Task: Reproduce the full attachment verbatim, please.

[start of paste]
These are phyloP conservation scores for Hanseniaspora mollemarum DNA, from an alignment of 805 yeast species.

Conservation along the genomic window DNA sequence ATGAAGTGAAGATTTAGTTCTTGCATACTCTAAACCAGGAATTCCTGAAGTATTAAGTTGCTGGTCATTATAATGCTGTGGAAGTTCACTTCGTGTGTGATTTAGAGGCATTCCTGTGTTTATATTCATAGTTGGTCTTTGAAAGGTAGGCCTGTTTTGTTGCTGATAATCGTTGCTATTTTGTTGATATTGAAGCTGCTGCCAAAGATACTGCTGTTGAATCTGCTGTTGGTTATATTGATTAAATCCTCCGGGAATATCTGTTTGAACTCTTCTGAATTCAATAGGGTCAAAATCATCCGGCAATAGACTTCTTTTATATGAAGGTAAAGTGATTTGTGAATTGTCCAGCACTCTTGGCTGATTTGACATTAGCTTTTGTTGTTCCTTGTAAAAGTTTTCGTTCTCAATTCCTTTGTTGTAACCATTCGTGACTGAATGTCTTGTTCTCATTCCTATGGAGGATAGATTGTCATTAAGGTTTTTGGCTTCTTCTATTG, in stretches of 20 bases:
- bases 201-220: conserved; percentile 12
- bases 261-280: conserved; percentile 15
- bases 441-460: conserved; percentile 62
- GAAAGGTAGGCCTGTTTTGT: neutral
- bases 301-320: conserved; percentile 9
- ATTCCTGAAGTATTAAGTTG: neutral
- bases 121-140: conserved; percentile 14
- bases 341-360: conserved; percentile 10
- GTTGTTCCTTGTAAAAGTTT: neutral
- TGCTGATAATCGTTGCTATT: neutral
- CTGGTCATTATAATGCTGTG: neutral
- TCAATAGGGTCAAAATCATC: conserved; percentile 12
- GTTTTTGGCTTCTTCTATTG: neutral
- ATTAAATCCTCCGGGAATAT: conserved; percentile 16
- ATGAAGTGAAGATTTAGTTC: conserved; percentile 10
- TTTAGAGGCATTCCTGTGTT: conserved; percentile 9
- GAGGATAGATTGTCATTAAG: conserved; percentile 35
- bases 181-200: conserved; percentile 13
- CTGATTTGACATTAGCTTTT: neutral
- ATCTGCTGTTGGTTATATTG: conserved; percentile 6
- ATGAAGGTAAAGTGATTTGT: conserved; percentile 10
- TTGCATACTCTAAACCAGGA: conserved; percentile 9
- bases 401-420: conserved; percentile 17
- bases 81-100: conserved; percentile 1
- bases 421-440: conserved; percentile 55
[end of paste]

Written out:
These are phyloP conservation scores for Hanseniaspora mollemarum DNA, from an alignment of 805 yeast species.

Conservation along the genomic window DNA sequence ATGAAGTGAAGATTTAGTTCTTGCATACTCTAAACCAGGAATTCCTGAAGTATTAAGTTGCTGGTCATTATAATGCTGTGGAAGTTCACTTCGTGTGTGATTTAGAGGCATTCCTGTGTTTATATTCATAGTTGGTCTTTGAAAGGTAGGCCTGTTTTGTTGCTGATAATCGTTGCTATTTTGTTGATATTGAAGCTGCTGCCAAAGATACTGCTGTTGAATCTGCTGTTGGTTATATTGATTAAATCCTCCGGGAATATCTGTTTGAACTCTTCTGAATTCAATAGGGTCAAAATCATCCGGCAATAGACTTCTTTTATATGAAGGTAAAGTGATTTGTGAATTGTCCAGCACTCTTGGCTGATTTGACATTAGCTTTTGTTGTTCCTTGTAAAAGTTTTCGTTCTCAATTCCTTTGTTGTAACCATTCGTGACTGAATGTCTTGTTCTCATTCCTATGGAGGATAGATTGTCATTAAGGTTTTTGGCTTCTTCTATTG, in stretches of 20 bases:
- bases 201-220: conserved; percentile 12
- bases 261-280: conserved; percentile 15
- bases 441-460: conserved; percentile 62
- GAAAGGTAGGCCTGTTTTGT: neutral
- bases 301-320: conserved; percentile 9
- ATTCCTGAAGTATTAAGTTG: neutral
- bases 121-140: conserved; percentile 14
- bases 341-360: conserved; percentile 10
- GTTGTTCCTTGTAAAAGTTT: neutral
- TGCTGATAATCGTTGCTATT: neutral
- CTGGTCATTATAATGCTGTG: neutral
- TCAATAGGGTCAAAATCATC: conserved; percentile 12
- GTTTTTGGCTTCTTCTATTG: neutral
- ATTAAATCCTCCGGGAATAT: conserved; percentile 16
- ATGAAGTGAAGATTTAGTTC: conserved; percentile 10
- TTTAGAGGCATTCCTGTGTT: conserved; percentile 9
- GAGGATAGATTGTCATTAAG: conserved; percentile 35
- bases 181-200: conserved; percentile 13
- CTGATTTGACATTAGCTTTT: neutral
- ATCTGCTGTTGGTTATATTG: conserved; percentile 6
- ATGAAGGTAAAGTGATTTGT: conserved; percentile 10
- TTGCATACTCTAAACCAGGA: conserved; percentile 9
- bases 401-420: conserved; percentile 17
- bases 81-100: conserved; percentile 1
- bases 421-440: conserved; percentile 55